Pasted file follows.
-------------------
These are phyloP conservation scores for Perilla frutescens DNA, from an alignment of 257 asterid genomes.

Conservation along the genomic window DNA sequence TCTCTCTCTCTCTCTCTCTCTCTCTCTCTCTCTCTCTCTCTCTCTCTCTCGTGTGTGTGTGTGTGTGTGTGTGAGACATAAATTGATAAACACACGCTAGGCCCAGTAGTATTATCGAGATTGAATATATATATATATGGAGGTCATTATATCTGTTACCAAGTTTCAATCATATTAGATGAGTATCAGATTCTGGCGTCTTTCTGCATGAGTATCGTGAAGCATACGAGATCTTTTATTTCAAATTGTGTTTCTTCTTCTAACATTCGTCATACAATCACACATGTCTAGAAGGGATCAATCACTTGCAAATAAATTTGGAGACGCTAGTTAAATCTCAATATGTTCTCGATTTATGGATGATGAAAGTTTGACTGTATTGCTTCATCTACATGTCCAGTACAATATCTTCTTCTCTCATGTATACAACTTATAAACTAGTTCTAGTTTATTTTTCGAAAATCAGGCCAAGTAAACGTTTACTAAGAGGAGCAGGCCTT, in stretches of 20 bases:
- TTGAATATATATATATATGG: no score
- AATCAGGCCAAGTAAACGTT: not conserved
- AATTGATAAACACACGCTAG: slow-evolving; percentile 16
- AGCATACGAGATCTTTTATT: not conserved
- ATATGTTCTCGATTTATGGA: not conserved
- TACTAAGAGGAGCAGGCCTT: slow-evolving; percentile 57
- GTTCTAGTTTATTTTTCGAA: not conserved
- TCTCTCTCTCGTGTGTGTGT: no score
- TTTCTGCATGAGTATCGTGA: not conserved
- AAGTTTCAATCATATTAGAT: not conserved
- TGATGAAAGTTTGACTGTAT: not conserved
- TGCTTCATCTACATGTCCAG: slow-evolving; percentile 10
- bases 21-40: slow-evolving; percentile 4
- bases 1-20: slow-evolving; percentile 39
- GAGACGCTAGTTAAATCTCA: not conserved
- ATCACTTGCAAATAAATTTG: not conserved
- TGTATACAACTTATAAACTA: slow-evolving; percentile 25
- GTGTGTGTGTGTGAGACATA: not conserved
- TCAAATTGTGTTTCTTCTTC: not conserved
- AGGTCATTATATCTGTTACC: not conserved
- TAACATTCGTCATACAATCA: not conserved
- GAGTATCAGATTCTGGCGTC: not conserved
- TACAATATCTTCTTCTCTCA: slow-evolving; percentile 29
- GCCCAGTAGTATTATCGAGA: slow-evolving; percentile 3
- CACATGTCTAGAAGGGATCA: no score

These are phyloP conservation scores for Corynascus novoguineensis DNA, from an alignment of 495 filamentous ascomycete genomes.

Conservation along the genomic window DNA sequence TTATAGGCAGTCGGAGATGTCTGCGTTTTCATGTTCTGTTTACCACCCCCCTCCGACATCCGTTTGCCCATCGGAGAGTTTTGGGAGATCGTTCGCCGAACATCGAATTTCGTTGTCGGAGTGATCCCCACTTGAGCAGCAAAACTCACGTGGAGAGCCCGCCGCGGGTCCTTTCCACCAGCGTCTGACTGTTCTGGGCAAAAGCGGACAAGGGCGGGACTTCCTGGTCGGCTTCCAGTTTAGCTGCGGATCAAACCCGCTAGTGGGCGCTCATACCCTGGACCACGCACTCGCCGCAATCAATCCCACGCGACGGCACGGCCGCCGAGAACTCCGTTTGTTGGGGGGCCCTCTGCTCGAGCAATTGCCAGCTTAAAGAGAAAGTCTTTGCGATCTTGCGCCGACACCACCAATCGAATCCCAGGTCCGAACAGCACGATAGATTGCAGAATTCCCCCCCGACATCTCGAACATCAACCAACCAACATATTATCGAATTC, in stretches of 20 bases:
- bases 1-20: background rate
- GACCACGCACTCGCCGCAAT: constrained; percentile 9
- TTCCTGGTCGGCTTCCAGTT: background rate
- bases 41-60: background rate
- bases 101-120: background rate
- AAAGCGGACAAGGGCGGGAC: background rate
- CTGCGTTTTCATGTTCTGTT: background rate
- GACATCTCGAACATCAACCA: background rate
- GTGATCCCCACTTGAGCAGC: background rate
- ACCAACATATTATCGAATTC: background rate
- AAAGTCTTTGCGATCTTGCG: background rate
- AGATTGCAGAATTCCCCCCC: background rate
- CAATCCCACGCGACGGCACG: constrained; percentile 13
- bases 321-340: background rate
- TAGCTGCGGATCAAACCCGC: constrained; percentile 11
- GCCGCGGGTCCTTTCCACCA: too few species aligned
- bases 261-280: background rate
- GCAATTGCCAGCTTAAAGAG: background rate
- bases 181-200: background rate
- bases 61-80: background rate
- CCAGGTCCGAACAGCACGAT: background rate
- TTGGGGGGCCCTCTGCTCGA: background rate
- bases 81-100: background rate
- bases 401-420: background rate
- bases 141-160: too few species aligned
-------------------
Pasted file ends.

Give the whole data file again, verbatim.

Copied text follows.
These are phyloP conservation scores for Perilla frutescens DNA, from an alignment of 257 asterid genomes.

Conservation along the genomic window DNA sequence TCTCTCTCTCTCTCTCTCTCTCTCTCTCTCTCTCTCTCTCTCTCTCTCTCGTGTGTGTGTGTGTGTGTGTGTGAGACATAAATTGATAAACACACGCTAGGCCCAGTAGTATTATCGAGATTGAATATATATATATATGGAGGTCATTATATCTGTTACCAAGTTTCAATCATATTAGATGAGTATCAGATTCTGGCGTCTTTCTGCATGAGTATCGTGAAGCATACGAGATCTTTTATTTCAAATTGTGTTTCTTCTTCTAACATTCGTCATACAATCACACATGTCTAGAAGGGATCAATCACTTGCAAATAAATTTGGAGACGCTAGTTAAATCTCAATATGTTCTCGATTTATGGATGATGAAAGTTTGACTGTATTGCTTCATCTACATGTCCAGTACAATATCTTCTTCTCTCATGTATACAACTTATAAACTAGTTCTAGTTTATTTTTCGAAAATCAGGCCAAGTAAACGTTTACTAAGAGGAGCAGGCCTT, in stretches of 20 bases:
- TTGAATATATATATATATGG: no score
- AATCAGGCCAAGTAAACGTT: not conserved
- AATTGATAAACACACGCTAG: slow-evolving; percentile 16
- AGCATACGAGATCTTTTATT: not conserved
- ATATGTTCTCGATTTATGGA: not conserved
- TACTAAGAGGAGCAGGCCTT: slow-evolving; percentile 57
- GTTCTAGTTTATTTTTCGAA: not conserved
- TCTCTCTCTCGTGTGTGTGT: no score
- TTTCTGCATGAGTATCGTGA: not conserved
- AAGTTTCAATCATATTAGAT: not conserved
- TGATGAAAGTTTGACTGTAT: not conserved
- TGCTTCATCTACATGTCCAG: slow-evolving; percentile 10
- bases 21-40: slow-evolving; percentile 4
- bases 1-20: slow-evolving; percentile 39
- GAGACGCTAGTTAAATCTCA: not conserved
- ATCACTTGCAAATAAATTTG: not conserved
- TGTATACAACTTATAAACTA: slow-evolving; percentile 25
- GTGTGTGTGTGTGAGACATA: not conserved
- TCAAATTGTGTTTCTTCTTC: not conserved
- AGGTCATTATATCTGTTACC: not conserved
- TAACATTCGTCATACAATCA: not conserved
- GAGTATCAGATTCTGGCGTC: not conserved
- TACAATATCTTCTTCTCTCA: slow-evolving; percentile 29
- GCCCAGTAGTATTATCGAGA: slow-evolving; percentile 3
- CACATGTCTAGAAGGGATCA: no score

These are phyloP conservation scores for Corynascus novoguineensis DNA, from an alignment of 495 filamentous ascomycete genomes.

Conservation along the genomic window DNA sequence TTATAGGCAGTCGGAGATGTCTGCGTTTTCATGTTCTGTTTACCACCCCCCTCCGACATCCGTTTGCCCATCGGAGAGTTTTGGGAGATCGTTCGCCGAACATCGAATTTCGTTGTCGGAGTGATCCCCACTTGAGCAGCAAAACTCACGTGGAGAGCCCGCCGCGGGTCCTTTCCACCAGCGTCTGACTGTTCTGGGCAAAAGCGGACAAGGGCGGGACTTCCTGGTCGGCTTCCAGTTTAGCTGCGGATCAAACCCGCTAGTGGGCGCTCATACCCTGGACCACGCACTCGCCGCAATCAATCCCACGCGACGGCACGGCCGCCGAGAACTCCGTTTGTTGGGGGGCCCTCTGCTCGAGCAATTGCCAGCTTAAAGAGAAAGTCTTTGCGATCTTGCGCCGACACCACCAATCGAATCCCAGGTCCGAACAGCACGATAGATTGCAGAATTCCCCCCCGACATCTCGAACATCAACCAACCAACATATTATCGAATTC, in stretches of 20 bases:
- bases 1-20: background rate
- GACCACGCACTCGCCGCAAT: constrained; percentile 9
- TTCCTGGTCGGCTTCCAGTT: background rate
- bases 41-60: background rate
- bases 101-120: background rate
- AAAGCGGACAAGGGCGGGAC: background rate
- CTGCGTTTTCATGTTCTGTT: background rate
- GACATCTCGAACATCAACCA: background rate
- GTGATCCCCACTTGAGCAGC: background rate
- ACCAACATATTATCGAATTC: background rate
- AAAGTCTTTGCGATCTTGCG: background rate
- AGATTGCAGAATTCCCCCCC: background rate
- CAATCCCACGCGACGGCACG: constrained; percentile 13
- bases 321-340: background rate
- TAGCTGCGGATCAAACCCGC: constrained; percentile 11
- GCCGCGGGTCCTTTCCACCA: too few species aligned
- bases 261-280: background rate
- GCAATTGCCAGCTTAAAGAG: background rate
- bases 181-200: background rate
- bases 61-80: background rate
- CCAGGTCCGAACAGCACGAT: background rate
- TTGGGGGGCCCTCTGCTCGA: background rate
- bases 81-100: background rate
- bases 401-420: background rate
- bases 141-160: too few species aligned